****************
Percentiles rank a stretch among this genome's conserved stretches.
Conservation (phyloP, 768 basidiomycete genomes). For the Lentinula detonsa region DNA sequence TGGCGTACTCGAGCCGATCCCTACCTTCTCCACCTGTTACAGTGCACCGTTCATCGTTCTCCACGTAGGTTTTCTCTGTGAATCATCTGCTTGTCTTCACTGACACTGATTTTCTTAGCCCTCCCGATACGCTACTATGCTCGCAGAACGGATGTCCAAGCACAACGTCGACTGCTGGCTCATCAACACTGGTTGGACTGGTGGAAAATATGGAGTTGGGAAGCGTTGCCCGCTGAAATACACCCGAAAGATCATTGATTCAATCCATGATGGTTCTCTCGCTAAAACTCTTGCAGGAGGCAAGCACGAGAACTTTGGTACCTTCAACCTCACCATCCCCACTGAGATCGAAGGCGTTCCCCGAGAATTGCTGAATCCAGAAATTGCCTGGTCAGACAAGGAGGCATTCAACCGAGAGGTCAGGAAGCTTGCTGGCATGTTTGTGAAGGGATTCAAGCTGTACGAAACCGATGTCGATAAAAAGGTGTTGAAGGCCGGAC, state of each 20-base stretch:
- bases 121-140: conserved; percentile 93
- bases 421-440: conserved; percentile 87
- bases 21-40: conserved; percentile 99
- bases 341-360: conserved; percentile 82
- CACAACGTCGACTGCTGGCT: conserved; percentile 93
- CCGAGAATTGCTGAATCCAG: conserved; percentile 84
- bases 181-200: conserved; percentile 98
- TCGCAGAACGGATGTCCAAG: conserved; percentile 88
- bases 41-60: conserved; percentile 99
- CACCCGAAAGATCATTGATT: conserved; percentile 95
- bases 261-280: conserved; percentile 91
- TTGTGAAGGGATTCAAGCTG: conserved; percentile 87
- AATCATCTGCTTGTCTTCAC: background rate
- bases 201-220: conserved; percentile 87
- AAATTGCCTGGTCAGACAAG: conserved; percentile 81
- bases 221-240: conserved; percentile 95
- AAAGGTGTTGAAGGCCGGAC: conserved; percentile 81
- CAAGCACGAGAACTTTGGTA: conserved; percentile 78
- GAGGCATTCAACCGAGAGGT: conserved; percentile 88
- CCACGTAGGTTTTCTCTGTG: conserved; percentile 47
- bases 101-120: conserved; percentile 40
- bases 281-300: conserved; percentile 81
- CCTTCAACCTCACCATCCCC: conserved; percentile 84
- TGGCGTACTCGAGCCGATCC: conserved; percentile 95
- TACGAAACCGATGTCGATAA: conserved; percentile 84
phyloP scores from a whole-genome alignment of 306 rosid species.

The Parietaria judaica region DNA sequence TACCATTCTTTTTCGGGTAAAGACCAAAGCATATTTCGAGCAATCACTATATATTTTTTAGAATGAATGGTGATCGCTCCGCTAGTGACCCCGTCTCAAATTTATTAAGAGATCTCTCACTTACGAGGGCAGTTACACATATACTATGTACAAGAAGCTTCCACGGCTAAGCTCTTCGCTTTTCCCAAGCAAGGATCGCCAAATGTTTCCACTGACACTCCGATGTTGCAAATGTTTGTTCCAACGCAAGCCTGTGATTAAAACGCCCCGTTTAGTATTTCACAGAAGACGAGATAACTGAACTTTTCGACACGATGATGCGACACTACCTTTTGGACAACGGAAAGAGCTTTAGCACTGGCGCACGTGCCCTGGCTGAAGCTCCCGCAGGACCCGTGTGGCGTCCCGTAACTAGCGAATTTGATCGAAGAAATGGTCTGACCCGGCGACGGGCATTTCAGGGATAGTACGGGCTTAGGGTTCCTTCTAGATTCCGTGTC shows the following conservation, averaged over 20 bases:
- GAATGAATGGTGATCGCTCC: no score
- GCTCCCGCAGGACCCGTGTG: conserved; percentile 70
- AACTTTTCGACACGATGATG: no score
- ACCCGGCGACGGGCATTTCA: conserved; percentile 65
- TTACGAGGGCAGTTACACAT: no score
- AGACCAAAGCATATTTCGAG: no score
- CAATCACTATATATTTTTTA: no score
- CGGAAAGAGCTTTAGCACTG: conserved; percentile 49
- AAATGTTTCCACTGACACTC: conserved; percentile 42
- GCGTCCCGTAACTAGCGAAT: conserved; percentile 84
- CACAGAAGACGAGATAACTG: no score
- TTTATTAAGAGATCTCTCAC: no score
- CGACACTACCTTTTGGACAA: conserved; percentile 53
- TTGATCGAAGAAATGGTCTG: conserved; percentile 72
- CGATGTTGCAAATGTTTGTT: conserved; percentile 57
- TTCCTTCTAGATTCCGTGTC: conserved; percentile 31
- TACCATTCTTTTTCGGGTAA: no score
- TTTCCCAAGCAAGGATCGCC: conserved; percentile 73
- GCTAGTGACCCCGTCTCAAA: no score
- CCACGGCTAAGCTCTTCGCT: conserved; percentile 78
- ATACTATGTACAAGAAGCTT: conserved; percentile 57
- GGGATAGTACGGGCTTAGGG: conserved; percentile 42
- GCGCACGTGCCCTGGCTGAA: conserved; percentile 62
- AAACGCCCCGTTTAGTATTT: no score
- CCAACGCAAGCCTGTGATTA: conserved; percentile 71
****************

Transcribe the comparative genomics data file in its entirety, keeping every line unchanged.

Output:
Percentiles rank a stretch among this genome's conserved stretches.
Conservation (phyloP, 768 basidiomycete genomes). For the Lentinula detonsa region DNA sequence TGGCGTACTCGAGCCGATCCCTACCTTCTCCACCTGTTACAGTGCACCGTTCATCGTTCTCCACGTAGGTTTTCTCTGTGAATCATCTGCTTGTCTTCACTGACACTGATTTTCTTAGCCCTCCCGATACGCTACTATGCTCGCAGAACGGATGTCCAAGCACAACGTCGACTGCTGGCTCATCAACACTGGTTGGACTGGTGGAAAATATGGAGTTGGGAAGCGTTGCCCGCTGAAATACACCCGAAAGATCATTGATTCAATCCATGATGGTTCTCTCGCTAAAACTCTTGCAGGAGGCAAGCACGAGAACTTTGGTACCTTCAACCTCACCATCCCCACTGAGATCGAAGGCGTTCCCCGAGAATTGCTGAATCCAGAAATTGCCTGGTCAGACAAGGAGGCATTCAACCGAGAGGTCAGGAAGCTTGCTGGCATGTTTGTGAAGGGATTCAAGCTGTACGAAACCGATGTCGATAAAAAGGTGTTGAAGGCCGGAC, state of each 20-base stretch:
- bases 121-140: conserved; percentile 93
- bases 421-440: conserved; percentile 87
- bases 21-40: conserved; percentile 99
- bases 341-360: conserved; percentile 82
- CACAACGTCGACTGCTGGCT: conserved; percentile 93
- CCGAGAATTGCTGAATCCAG: conserved; percentile 84
- bases 181-200: conserved; percentile 98
- TCGCAGAACGGATGTCCAAG: conserved; percentile 88
- bases 41-60: conserved; percentile 99
- CACCCGAAAGATCATTGATT: conserved; percentile 95
- bases 261-280: conserved; percentile 91
- TTGTGAAGGGATTCAAGCTG: conserved; percentile 87
- AATCATCTGCTTGTCTTCAC: background rate
- bases 201-220: conserved; percentile 87
- AAATTGCCTGGTCAGACAAG: conserved; percentile 81
- bases 221-240: conserved; percentile 95
- AAAGGTGTTGAAGGCCGGAC: conserved; percentile 81
- CAAGCACGAGAACTTTGGTA: conserved; percentile 78
- GAGGCATTCAACCGAGAGGT: conserved; percentile 88
- CCACGTAGGTTTTCTCTGTG: conserved; percentile 47
- bases 101-120: conserved; percentile 40
- bases 281-300: conserved; percentile 81
- CCTTCAACCTCACCATCCCC: conserved; percentile 84
- TGGCGTACTCGAGCCGATCC: conserved; percentile 95
- TACGAAACCGATGTCGATAA: conserved; percentile 84
phyloP scores from a whole-genome alignment of 306 rosid species.

The Parietaria judaica region DNA sequence TACCATTCTTTTTCGGGTAAAGACCAAAGCATATTTCGAGCAATCACTATATATTTTTTAGAATGAATGGTGATCGCTCCGCTAGTGACCCCGTCTCAAATTTATTAAGAGATCTCTCACTTACGAGGGCAGTTACACATATACTATGTACAAGAAGCTTCCACGGCTAAGCTCTTCGCTTTTCCCAAGCAAGGATCGCCAAATGTTTCCACTGACACTCCGATGTTGCAAATGTTTGTTCCAACGCAAGCCTGTGATTAAAACGCCCCGTTTAGTATTTCACAGAAGACGAGATAACTGAACTTTTCGACACGATGATGCGACACTACCTTTTGGACAACGGAAAGAGCTTTAGCACTGGCGCACGTGCCCTGGCTGAAGCTCCCGCAGGACCCGTGTGGCGTCCCGTAACTAGCGAATTTGATCGAAGAAATGGTCTGACCCGGCGACGGGCATTTCAGGGATAGTACGGGCTTAGGGTTCCTTCTAGATTCCGTGTC shows the following conservation, averaged over 20 bases:
- GAATGAATGGTGATCGCTCC: no score
- GCTCCCGCAGGACCCGTGTG: conserved; percentile 70
- AACTTTTCGACACGATGATG: no score
- ACCCGGCGACGGGCATTTCA: conserved; percentile 65
- TTACGAGGGCAGTTACACAT: no score
- AGACCAAAGCATATTTCGAG: no score
- CAATCACTATATATTTTTTA: no score
- CGGAAAGAGCTTTAGCACTG: conserved; percentile 49
- AAATGTTTCCACTGACACTC: conserved; percentile 42
- GCGTCCCGTAACTAGCGAAT: conserved; percentile 84
- CACAGAAGACGAGATAACTG: no score
- TTTATTAAGAGATCTCTCAC: no score
- CGACACTACCTTTTGGACAA: conserved; percentile 53
- TTGATCGAAGAAATGGTCTG: conserved; percentile 72
- CGATGTTGCAAATGTTTGTT: conserved; percentile 57
- TTCCTTCTAGATTCCGTGTC: conserved; percentile 31
- TACCATTCTTTTTCGGGTAA: no score
- TTTCCCAAGCAAGGATCGCC: conserved; percentile 73
- GCTAGTGACCCCGTCTCAAA: no score
- CCACGGCTAAGCTCTTCGCT: conserved; percentile 78
- ATACTATGTACAAGAAGCTT: conserved; percentile 57
- GGGATAGTACGGGCTTAGGG: conserved; percentile 42
- GCGCACGTGCCCTGGCTGAA: conserved; percentile 62
- AAACGCCCCGTTTAGTATTT: no score
- CCAACGCAAGCCTGTGATTA: conserved; percentile 71